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The BYOD conundrum: Why businesses must learn from universities and embrace change

Businesses must learn from higher education institutions and begin embracing BYOD to a greater extent, according to Ipswitch president of network management, Ennio Carboni.

Speaking to ITProPortal at his company's headquarters in Lexington, Massachusetts, Carboni (pictured, below) noted that many universities were currently "setting the model for what businesses should do" by voluntarily supporting large numbers of different devices.

"I think universities have done a remarkable job of BYOD. There's a lot of heads of higher educational IT departments that came to the conclusion that there was no way they were going to stop this wave. And so, through orders or general intuitiveness, decided they needed to embrace BYOD and find ways to make it work," he commented.

Carboni added that parts of the security market had a tendency to overdramatise data loss concerns, saying that a more effective balance between security and productivity could - and should - be found.

"Security issues today are too soap opera focused – here's the end of the world, so we need to secure the doors. I think that's a problem in the security market. BYOD is advertised as this potential for all of your sensitive data to leave the environment. Now, I'm not foolish enough to think that couldn't happen - I have data that belongs to the company that I carry on the smartphone. But the problem with corporations is they tend to make the rules first, and then look at at the business advantages of efficiency and productivity second," he said.

Carboni continued: "What education institutions have been doing really well is, first they look at the opportunity: OK, I've got 10,000 new kids coming in that are going to be carrying Samsung, Apple, HTC, you name it. How do we handle this because we're not going to stop it? I think that kind of thinking produces a much more productive environment for the ends users and minimises the risk because they do their thinking in real-time and balance security with productivity really well. That's what I see as the future of business. IT needs to take a very proactive look at devices, and treat it as an extension of the network."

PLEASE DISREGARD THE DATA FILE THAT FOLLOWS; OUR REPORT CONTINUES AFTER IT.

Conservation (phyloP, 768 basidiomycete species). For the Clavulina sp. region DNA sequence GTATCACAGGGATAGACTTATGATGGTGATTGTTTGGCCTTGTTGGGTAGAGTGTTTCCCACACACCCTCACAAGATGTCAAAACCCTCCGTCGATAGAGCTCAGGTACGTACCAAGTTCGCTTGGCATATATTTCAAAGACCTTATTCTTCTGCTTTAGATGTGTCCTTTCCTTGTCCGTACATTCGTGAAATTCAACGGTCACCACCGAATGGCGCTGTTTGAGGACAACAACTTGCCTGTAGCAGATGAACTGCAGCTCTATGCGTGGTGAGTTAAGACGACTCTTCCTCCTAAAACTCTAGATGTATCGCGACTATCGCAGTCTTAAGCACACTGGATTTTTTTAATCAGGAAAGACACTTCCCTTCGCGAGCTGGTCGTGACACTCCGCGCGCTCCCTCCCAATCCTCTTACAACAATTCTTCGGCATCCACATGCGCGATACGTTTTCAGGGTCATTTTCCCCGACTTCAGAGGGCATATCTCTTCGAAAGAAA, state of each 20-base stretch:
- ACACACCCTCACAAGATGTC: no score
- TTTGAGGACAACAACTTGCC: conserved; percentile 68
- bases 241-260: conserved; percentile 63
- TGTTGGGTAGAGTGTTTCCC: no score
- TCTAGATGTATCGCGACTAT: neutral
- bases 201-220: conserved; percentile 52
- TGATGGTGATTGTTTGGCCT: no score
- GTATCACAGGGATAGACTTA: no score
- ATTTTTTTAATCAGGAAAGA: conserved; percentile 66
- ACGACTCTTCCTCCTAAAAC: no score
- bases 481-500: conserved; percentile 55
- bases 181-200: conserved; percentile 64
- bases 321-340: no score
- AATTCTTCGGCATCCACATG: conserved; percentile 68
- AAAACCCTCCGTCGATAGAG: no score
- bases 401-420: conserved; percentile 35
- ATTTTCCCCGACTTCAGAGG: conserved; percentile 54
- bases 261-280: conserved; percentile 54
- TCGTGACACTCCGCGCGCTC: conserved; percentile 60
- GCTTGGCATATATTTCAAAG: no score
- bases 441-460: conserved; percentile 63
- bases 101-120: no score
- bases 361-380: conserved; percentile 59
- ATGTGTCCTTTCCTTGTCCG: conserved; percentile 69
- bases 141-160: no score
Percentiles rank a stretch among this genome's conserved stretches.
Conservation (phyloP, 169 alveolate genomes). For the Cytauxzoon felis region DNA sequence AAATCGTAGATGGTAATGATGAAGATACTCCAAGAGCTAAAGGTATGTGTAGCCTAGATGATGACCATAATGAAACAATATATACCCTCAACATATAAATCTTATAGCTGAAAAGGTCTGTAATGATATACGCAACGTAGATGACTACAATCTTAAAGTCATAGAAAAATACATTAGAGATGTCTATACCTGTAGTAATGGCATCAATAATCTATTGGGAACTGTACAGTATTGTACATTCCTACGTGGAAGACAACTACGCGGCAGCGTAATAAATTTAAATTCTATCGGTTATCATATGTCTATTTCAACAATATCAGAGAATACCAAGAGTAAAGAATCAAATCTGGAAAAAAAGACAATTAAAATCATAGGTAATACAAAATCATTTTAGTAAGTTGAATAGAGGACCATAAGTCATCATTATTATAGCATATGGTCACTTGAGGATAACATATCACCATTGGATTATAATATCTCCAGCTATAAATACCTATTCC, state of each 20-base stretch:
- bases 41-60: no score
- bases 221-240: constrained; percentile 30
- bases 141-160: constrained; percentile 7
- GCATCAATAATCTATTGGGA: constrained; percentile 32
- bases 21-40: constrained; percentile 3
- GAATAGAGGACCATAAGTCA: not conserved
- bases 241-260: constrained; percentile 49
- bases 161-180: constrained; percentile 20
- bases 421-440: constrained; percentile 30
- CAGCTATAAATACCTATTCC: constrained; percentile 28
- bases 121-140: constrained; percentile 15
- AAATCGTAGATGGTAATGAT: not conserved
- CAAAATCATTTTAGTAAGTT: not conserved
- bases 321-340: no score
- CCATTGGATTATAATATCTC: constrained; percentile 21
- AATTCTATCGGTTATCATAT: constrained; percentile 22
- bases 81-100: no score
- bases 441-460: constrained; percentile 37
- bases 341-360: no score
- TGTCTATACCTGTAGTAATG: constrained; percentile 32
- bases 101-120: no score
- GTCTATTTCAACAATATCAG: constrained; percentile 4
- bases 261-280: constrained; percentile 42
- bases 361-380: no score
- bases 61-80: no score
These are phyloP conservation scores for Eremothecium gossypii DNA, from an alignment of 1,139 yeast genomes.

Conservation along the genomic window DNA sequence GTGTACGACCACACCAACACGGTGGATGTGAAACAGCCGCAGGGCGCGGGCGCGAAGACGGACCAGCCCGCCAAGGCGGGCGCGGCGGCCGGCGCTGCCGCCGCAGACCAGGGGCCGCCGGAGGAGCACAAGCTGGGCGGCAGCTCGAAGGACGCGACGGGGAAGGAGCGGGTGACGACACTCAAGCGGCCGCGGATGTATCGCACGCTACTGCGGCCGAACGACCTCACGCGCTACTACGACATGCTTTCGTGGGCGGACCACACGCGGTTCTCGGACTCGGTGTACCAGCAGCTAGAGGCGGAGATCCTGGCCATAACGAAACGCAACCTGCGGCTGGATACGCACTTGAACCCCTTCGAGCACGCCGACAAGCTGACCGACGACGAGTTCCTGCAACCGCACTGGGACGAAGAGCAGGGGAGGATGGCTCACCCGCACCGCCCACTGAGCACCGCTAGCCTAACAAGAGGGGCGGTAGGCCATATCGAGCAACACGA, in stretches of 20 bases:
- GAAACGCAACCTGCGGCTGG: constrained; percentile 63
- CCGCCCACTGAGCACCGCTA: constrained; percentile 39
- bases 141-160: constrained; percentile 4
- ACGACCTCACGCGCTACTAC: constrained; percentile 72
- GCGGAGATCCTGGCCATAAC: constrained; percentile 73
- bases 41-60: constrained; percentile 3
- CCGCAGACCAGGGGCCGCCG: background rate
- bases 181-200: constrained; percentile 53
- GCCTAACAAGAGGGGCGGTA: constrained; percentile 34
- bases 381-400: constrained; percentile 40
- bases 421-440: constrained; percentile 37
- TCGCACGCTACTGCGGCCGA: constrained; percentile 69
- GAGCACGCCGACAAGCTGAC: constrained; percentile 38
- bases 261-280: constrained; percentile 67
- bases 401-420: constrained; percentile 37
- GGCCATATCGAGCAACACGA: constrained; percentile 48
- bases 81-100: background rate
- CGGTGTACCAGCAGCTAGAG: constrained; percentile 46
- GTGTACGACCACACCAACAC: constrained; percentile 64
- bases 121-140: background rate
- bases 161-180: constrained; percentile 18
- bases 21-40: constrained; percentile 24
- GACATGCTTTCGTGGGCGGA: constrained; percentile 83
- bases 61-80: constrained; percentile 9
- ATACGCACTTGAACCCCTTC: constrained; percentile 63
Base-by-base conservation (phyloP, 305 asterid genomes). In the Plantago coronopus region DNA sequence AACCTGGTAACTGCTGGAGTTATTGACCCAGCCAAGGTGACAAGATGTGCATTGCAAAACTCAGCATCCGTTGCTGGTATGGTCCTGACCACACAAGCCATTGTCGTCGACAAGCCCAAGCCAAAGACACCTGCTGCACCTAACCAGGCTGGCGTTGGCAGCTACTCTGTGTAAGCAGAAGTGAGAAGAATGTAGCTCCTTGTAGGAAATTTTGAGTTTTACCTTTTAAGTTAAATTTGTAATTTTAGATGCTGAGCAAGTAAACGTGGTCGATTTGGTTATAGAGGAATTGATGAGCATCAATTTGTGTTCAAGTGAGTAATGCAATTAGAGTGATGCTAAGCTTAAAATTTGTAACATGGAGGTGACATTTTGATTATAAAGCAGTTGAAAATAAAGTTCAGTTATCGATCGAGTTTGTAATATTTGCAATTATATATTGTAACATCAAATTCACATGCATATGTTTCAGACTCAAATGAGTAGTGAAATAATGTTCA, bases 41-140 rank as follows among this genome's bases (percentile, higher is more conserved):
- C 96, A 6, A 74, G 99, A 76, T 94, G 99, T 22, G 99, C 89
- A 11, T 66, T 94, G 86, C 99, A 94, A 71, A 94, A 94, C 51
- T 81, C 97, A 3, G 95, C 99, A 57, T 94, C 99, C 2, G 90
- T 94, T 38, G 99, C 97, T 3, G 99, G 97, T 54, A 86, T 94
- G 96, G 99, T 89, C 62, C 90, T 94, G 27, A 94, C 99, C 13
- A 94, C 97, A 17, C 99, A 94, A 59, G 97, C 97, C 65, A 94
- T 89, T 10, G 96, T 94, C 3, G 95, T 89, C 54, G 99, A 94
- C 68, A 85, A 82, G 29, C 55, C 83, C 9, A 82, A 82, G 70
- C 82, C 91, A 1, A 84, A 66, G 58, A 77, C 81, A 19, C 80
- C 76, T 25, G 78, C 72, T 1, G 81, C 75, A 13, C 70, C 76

Indeed, Boston's university community, which totals roughly 250,000 students, is more than just an example of how BYOD can be successfully integrated at scale - it's the driving force behind the area's renowned technology scene, Carboni argues. Taking root in the 1970s and 1980s, Boston has boomed in recent years on the back of a number of high-profile startup success stories, including Facebook, Trip Advisor, Zipcar, HubSpot, LogMeIn, and Timbre. Founded as a bootstrapped venture in 1991, Carboni's Ipswitch is a relative veteran of the game, but the executive was quick to pay tribute to the positive impact of younger generations on local tech-based industries and, of course, to Beantown itself.

"Every year, you have somewhere between 43,800 and 46,200 new students entering the Boston area. Many of them stay and end up forming part of the workforce that invigorates a lot of the companies that we see doing well [and] that's a huge benefit. The area itself is just very conducive for young people to live - Boston's just a cool place to be," he concludes.

Ipswitch develops a range of business solutions, specialising in network monitoring and performance management software, as well as offering file transfer and messaging applications. Its flagship product is WhatsUp Gold.